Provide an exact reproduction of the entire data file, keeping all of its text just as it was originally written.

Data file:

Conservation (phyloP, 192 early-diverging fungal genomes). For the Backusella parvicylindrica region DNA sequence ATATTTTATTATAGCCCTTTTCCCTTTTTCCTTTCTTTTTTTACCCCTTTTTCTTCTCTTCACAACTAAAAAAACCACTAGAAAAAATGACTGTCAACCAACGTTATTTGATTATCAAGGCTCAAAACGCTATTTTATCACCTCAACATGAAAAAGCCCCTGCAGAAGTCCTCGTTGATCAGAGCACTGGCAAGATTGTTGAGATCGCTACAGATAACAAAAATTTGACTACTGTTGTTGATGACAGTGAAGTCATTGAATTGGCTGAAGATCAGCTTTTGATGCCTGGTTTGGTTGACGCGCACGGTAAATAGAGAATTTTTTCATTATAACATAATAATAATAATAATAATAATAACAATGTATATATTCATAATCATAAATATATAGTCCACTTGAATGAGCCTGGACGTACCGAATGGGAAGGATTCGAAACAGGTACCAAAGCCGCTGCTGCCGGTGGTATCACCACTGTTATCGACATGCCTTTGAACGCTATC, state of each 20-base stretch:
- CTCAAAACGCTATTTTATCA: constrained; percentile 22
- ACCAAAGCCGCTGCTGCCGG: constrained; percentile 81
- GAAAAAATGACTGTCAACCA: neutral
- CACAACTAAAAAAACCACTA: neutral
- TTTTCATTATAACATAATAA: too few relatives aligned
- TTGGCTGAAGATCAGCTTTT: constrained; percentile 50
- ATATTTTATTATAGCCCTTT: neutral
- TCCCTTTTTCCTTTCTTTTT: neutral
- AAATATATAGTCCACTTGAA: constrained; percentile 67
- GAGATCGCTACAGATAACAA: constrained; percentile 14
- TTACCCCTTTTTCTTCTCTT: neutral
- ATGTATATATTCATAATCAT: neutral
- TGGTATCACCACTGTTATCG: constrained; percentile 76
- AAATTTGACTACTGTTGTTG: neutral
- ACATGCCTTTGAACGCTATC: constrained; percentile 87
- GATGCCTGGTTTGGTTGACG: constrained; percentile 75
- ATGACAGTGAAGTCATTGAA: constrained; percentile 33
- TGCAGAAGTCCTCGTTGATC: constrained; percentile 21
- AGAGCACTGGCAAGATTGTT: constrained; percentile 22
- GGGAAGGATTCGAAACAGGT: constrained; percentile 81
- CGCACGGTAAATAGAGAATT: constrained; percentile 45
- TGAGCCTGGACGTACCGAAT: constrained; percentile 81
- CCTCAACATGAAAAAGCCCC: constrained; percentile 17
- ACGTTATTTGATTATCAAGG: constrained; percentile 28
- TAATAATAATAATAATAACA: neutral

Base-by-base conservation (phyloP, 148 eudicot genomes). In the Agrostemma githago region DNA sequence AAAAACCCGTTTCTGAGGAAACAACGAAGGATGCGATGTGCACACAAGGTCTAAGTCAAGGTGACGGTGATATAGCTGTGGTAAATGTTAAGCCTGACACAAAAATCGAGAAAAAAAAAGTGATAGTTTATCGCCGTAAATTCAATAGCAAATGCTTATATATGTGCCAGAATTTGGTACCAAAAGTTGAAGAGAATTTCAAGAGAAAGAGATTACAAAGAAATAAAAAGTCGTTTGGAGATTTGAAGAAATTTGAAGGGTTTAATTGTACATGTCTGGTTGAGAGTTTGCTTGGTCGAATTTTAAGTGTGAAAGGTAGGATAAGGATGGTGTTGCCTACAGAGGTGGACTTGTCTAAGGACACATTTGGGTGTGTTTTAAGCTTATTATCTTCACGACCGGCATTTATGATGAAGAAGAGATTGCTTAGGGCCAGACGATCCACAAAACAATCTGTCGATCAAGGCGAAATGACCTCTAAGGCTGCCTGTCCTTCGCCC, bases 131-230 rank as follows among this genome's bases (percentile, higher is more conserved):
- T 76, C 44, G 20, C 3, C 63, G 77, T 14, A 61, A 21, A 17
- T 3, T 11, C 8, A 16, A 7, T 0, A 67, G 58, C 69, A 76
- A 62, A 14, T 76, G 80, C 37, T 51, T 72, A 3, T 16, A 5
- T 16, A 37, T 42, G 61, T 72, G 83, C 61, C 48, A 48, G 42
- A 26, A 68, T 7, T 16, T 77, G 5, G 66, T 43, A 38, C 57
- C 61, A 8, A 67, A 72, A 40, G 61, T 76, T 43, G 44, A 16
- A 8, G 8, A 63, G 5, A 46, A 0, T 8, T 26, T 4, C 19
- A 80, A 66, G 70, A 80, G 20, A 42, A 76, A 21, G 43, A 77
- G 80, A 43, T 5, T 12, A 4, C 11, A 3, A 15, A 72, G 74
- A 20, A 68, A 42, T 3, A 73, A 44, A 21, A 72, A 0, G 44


Conservation (phyloP, 192 early-diverging fungal genomes). For the Backusella parvicylindrica region DNA sequence ATATTTTATTATAGCCCTTTTCCCTTTTTCCTTTCTTTTTTTACCCCTTTTTCTTCTCTTCACAACTAAAAAAACCACTAGAAAAAATGACTGTCAACCAACGTTATTTGATTATCAAGGCTCAAAACGCTATTTTATCACCTCAACATGAAAAAGCCCCTGCAGAAGTCCTCGTTGATCAGAGCACTGGCAAGATTGTTGAGATCGCTACAGATAACAAAAATTTGACTACTGTTGTTGATGACAGTGAAGTCATTGAATTGGCTGAAGATCAGCTTTTGATGCCTGGTTTGGTTGACGCGCACGGTAAATAGAGAATTTTTTCATTATAACATAATAATAATAATAATAATAATAACAATGTATATATTCATAATCATAAATATATAGTCCACTTGAATGAGCCTGGACGTACCGAATGGGAAGGATTCGAAACAGGTACCAAAGCCGCTGCTGCCGGTGGTATCACCACTGTTATCGACATGCCTTTGAACGCTATC, state of each 20-base stretch:
- CTCAAAACGCTATTTTATCA: constrained; percentile 22
- ACCAAAGCCGCTGCTGCCGG: constrained; percentile 81
- GAAAAAATGACTGTCAACCA: neutral
- CACAACTAAAAAAACCACTA: neutral
- TTTTCATTATAACATAATAA: too few relatives aligned
- TTGGCTGAAGATCAGCTTTT: constrained; percentile 50
- ATATTTTATTATAGCCCTTT: neutral
- TCCCTTTTTCCTTTCTTTTT: neutral
- AAATATATAGTCCACTTGAA: constrained; percentile 67
- GAGATCGCTACAGATAACAA: constrained; percentile 14
- TTACCCCTTTTTCTTCTCTT: neutral
- ATGTATATATTCATAATCAT: neutral
- TGGTATCACCACTGTTATCG: constrained; percentile 76
- AAATTTGACTACTGTTGTTG: neutral
- ACATGCCTTTGAACGCTATC: constrained; percentile 87
- GATGCCTGGTTTGGTTGACG: constrained; percentile 75
- ATGACAGTGAAGTCATTGAA: constrained; percentile 33
- TGCAGAAGTCCTCGTTGATC: constrained; percentile 21
- AGAGCACTGGCAAGATTGTT: constrained; percentile 22
- GGGAAGGATTCGAAACAGGT: constrained; percentile 81
- CGCACGGTAAATAGAGAATT: constrained; percentile 45
- TGAGCCTGGACGTACCGAAT: constrained; percentile 81
- CCTCAACATGAAAAAGCCCC: constrained; percentile 17
- ACGTTATTTGATTATCAAGG: constrained; percentile 28
- TAATAATAATAATAATAACA: neutral

Base-by-base conservation (phyloP, 148 eudicot genomes). In the Agrostemma githago region DNA sequence AAAAACCCGTTTCTGAGGAAACAACGAAGGATGCGATGTGCACACAAGGTCTAAGTCAAGGTGACGGTGATATAGCTGTGGTAAATGTTAAGCCTGACACAAAAATCGAGAAAAAAAAAGTGATAGTTTATCGCCGTAAATTCAATAGCAAATGCTTATATATGTGCCAGAATTTGGTACCAAAAGTTGAAGAGAATTTCAAGAGAAAGAGATTACAAAGAAATAAAAAGTCGTTTGGAGATTTGAAGAAATTTGAAGGGTTTAATTGTACATGTCTGGTTGAGAGTTTGCTTGGTCGAATTTTAAGTGTGAAAGGTAGGATAAGGATGGTGTTGCCTACAGAGGTGGACTTGTCTAAGGACACATTTGGGTGTGTTTTAAGCTTATTATCTTCACGACCGGCATTTATGATGAAGAAGAGATTGCTTAGGGCCAGACGATCCACAAAACAATCTGTCGATCAAGGCGAAATGACCTCTAAGGCTGCCTGTCCTTCGCCC, bases 131-230 rank as follows among this genome's bases (percentile, higher is more conserved):
- T 76, C 44, G 20, C 3, C 63, G 77, T 14, A 61, A 21, A 17
- T 3, T 11, C 8, A 16, A 7, T 0, A 67, G 58, C 69, A 76
- A 62, A 14, T 76, G 80, C 37, T 51, T 72, A 3, T 16, A 5
- T 16, A 37, T 42, G 61, T 72, G 83, C 61, C 48, A 48, G 42
- A 26, A 68, T 7, T 16, T 77, G 5, G 66, T 43, A 38, C 57
- C 61, A 8, A 67, A 72, A 40, G 61, T 76, T 43, G 44, A 16
- A 8, G 8, A 63, G 5, A 46, A 0, T 8, T 26, T 4, C 19
- A 80, A 66, G 70, A 80, G 20, A 42, A 76, A 21, G 43, A 77
- G 80, A 43, T 5, T 12, A 4, C 11, A 3, A 15, A 72, G 74
- A 20, A 68, A 42, T 3, A 73, A 44, A 21, A 72, A 0, G 44